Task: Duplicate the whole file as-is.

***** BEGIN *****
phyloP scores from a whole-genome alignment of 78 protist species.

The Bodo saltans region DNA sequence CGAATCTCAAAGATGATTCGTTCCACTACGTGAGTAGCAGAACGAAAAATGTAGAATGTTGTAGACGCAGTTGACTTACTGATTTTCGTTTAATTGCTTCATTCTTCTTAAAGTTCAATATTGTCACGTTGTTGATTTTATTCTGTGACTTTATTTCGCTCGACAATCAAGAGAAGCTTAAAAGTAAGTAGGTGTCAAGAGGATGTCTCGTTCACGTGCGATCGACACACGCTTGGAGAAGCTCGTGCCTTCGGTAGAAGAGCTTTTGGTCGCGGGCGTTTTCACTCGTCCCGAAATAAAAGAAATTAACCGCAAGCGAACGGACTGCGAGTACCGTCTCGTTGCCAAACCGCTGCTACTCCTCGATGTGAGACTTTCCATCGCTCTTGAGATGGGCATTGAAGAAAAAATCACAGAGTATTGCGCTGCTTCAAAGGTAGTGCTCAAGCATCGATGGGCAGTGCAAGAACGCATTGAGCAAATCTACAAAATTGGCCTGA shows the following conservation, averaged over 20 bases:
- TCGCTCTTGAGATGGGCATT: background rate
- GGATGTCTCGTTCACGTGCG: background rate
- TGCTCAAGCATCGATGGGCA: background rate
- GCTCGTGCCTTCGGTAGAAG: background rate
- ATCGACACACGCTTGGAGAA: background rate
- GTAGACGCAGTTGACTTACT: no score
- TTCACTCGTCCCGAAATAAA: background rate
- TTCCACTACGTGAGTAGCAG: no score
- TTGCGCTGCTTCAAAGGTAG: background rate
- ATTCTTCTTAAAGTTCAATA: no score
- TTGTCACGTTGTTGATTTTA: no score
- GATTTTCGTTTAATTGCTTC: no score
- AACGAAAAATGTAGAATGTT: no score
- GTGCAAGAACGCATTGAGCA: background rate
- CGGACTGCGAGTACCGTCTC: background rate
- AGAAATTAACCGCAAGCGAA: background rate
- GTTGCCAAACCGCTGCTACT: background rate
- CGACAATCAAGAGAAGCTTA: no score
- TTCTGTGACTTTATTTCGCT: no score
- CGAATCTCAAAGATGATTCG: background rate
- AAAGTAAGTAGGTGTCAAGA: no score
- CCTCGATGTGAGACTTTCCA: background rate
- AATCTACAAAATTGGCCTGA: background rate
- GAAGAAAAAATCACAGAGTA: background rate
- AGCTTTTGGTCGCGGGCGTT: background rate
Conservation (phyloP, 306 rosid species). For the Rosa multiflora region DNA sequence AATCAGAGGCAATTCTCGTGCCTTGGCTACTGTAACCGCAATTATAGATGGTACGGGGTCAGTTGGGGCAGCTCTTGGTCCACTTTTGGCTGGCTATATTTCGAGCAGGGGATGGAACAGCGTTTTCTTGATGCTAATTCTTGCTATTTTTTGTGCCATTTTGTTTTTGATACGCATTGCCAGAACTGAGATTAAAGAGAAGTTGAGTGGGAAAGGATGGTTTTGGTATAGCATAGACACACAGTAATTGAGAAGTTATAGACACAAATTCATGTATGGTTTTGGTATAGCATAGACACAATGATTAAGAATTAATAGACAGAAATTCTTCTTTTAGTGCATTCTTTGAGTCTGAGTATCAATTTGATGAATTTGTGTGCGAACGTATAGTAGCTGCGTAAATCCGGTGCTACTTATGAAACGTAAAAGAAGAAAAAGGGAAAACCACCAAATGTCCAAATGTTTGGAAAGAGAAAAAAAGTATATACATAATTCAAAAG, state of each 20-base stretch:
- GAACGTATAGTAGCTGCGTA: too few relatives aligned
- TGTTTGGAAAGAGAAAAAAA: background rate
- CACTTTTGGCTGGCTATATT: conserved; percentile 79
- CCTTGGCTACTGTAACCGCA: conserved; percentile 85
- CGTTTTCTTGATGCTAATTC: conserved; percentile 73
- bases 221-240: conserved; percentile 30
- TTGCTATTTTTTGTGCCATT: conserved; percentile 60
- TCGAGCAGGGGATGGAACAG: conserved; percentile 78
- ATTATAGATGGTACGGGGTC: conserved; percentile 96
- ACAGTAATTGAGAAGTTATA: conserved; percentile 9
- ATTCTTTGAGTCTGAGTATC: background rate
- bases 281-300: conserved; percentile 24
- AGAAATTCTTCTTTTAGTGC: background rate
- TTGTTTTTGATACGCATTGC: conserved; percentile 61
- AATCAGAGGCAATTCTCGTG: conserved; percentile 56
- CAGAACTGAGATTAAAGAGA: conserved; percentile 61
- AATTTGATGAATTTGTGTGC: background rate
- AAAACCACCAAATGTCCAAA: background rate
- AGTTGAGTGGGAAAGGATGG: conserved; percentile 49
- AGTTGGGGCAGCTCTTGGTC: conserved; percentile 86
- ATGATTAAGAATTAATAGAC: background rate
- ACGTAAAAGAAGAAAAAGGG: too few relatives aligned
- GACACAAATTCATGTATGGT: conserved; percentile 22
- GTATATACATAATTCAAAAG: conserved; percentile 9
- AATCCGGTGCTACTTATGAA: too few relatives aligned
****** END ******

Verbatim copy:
phyloP scores from a whole-genome alignment of 78 protist species.

The Bodo saltans region DNA sequence CGAATCTCAAAGATGATTCGTTCCACTACGTGAGTAGCAGAACGAAAAATGTAGAATGTTGTAGACGCAGTTGACTTACTGATTTTCGTTTAATTGCTTCATTCTTCTTAAAGTTCAATATTGTCACGTTGTTGATTTTATTCTGTGACTTTATTTCGCTCGACAATCAAGAGAAGCTTAAAAGTAAGTAGGTGTCAAGAGGATGTCTCGTTCACGTGCGATCGACACACGCTTGGAGAAGCTCGTGCCTTCGGTAGAAGAGCTTTTGGTCGCGGGCGTTTTCACTCGTCCCGAAATAAAAGAAATTAACCGCAAGCGAACGGACTGCGAGTACCGTCTCGTTGCCAAACCGCTGCTACTCCTCGATGTGAGACTTTCCATCGCTCTTGAGATGGGCATTGAAGAAAAAATCACAGAGTATTGCGCTGCTTCAAAGGTAGTGCTCAAGCATCGATGGGCAGTGCAAGAACGCATTGAGCAAATCTACAAAATTGGCCTGA shows the following conservation, averaged over 20 bases:
- TCGCTCTTGAGATGGGCATT: background rate
- GGATGTCTCGTTCACGTGCG: background rate
- TGCTCAAGCATCGATGGGCA: background rate
- GCTCGTGCCTTCGGTAGAAG: background rate
- ATCGACACACGCTTGGAGAA: background rate
- GTAGACGCAGTTGACTTACT: no score
- TTCACTCGTCCCGAAATAAA: background rate
- TTCCACTACGTGAGTAGCAG: no score
- TTGCGCTGCTTCAAAGGTAG: background rate
- ATTCTTCTTAAAGTTCAATA: no score
- TTGTCACGTTGTTGATTTTA: no score
- GATTTTCGTTTAATTGCTTC: no score
- AACGAAAAATGTAGAATGTT: no score
- GTGCAAGAACGCATTGAGCA: background rate
- CGGACTGCGAGTACCGTCTC: background rate
- AGAAATTAACCGCAAGCGAA: background rate
- GTTGCCAAACCGCTGCTACT: background rate
- CGACAATCAAGAGAAGCTTA: no score
- TTCTGTGACTTTATTTCGCT: no score
- CGAATCTCAAAGATGATTCG: background rate
- AAAGTAAGTAGGTGTCAAGA: no score
- CCTCGATGTGAGACTTTCCA: background rate
- AATCTACAAAATTGGCCTGA: background rate
- GAAGAAAAAATCACAGAGTA: background rate
- AGCTTTTGGTCGCGGGCGTT: background rate
Conservation (phyloP, 306 rosid species). For the Rosa multiflora region DNA sequence AATCAGAGGCAATTCTCGTGCCTTGGCTACTGTAACCGCAATTATAGATGGTACGGGGTCAGTTGGGGCAGCTCTTGGTCCACTTTTGGCTGGCTATATTTCGAGCAGGGGATGGAACAGCGTTTTCTTGATGCTAATTCTTGCTATTTTTTGTGCCATTTTGTTTTTGATACGCATTGCCAGAACTGAGATTAAAGAGAAGTTGAGTGGGAAAGGATGGTTTTGGTATAGCATAGACACACAGTAATTGAGAAGTTATAGACACAAATTCATGTATGGTTTTGGTATAGCATAGACACAATGATTAAGAATTAATAGACAGAAATTCTTCTTTTAGTGCATTCTTTGAGTCTGAGTATCAATTTGATGAATTTGTGTGCGAACGTATAGTAGCTGCGTAAATCCGGTGCTACTTATGAAACGTAAAAGAAGAAAAAGGGAAAACCACCAAATGTCCAAATGTTTGGAAAGAGAAAAAAAGTATATACATAATTCAAAAG, state of each 20-base stretch:
- GAACGTATAGTAGCTGCGTA: too few relatives aligned
- TGTTTGGAAAGAGAAAAAAA: background rate
- CACTTTTGGCTGGCTATATT: conserved; percentile 79
- CCTTGGCTACTGTAACCGCA: conserved; percentile 85
- CGTTTTCTTGATGCTAATTC: conserved; percentile 73
- bases 221-240: conserved; percentile 30
- TTGCTATTTTTTGTGCCATT: conserved; percentile 60
- TCGAGCAGGGGATGGAACAG: conserved; percentile 78
- ATTATAGATGGTACGGGGTC: conserved; percentile 96
- ACAGTAATTGAGAAGTTATA: conserved; percentile 9
- ATTCTTTGAGTCTGAGTATC: background rate
- bases 281-300: conserved; percentile 24
- AGAAATTCTTCTTTTAGTGC: background rate
- TTGTTTTTGATACGCATTGC: conserved; percentile 61
- AATCAGAGGCAATTCTCGTG: conserved; percentile 56
- CAGAACTGAGATTAAAGAGA: conserved; percentile 61
- AATTTGATGAATTTGTGTGC: background rate
- AAAACCACCAAATGTCCAAA: background rate
- AGTTGAGTGGGAAAGGATGG: conserved; percentile 49
- AGTTGGGGCAGCTCTTGGTC: conserved; percentile 86
- ATGATTAAGAATTAATAGAC: background rate
- ACGTAAAAGAAGAAAAAGGG: too few relatives aligned
- GACACAAATTCATGTATGGT: conserved; percentile 22
- GTATATACATAATTCAAAAG: conserved; percentile 9
- AATCCGGTGCTACTTATGAA: too few relatives aligned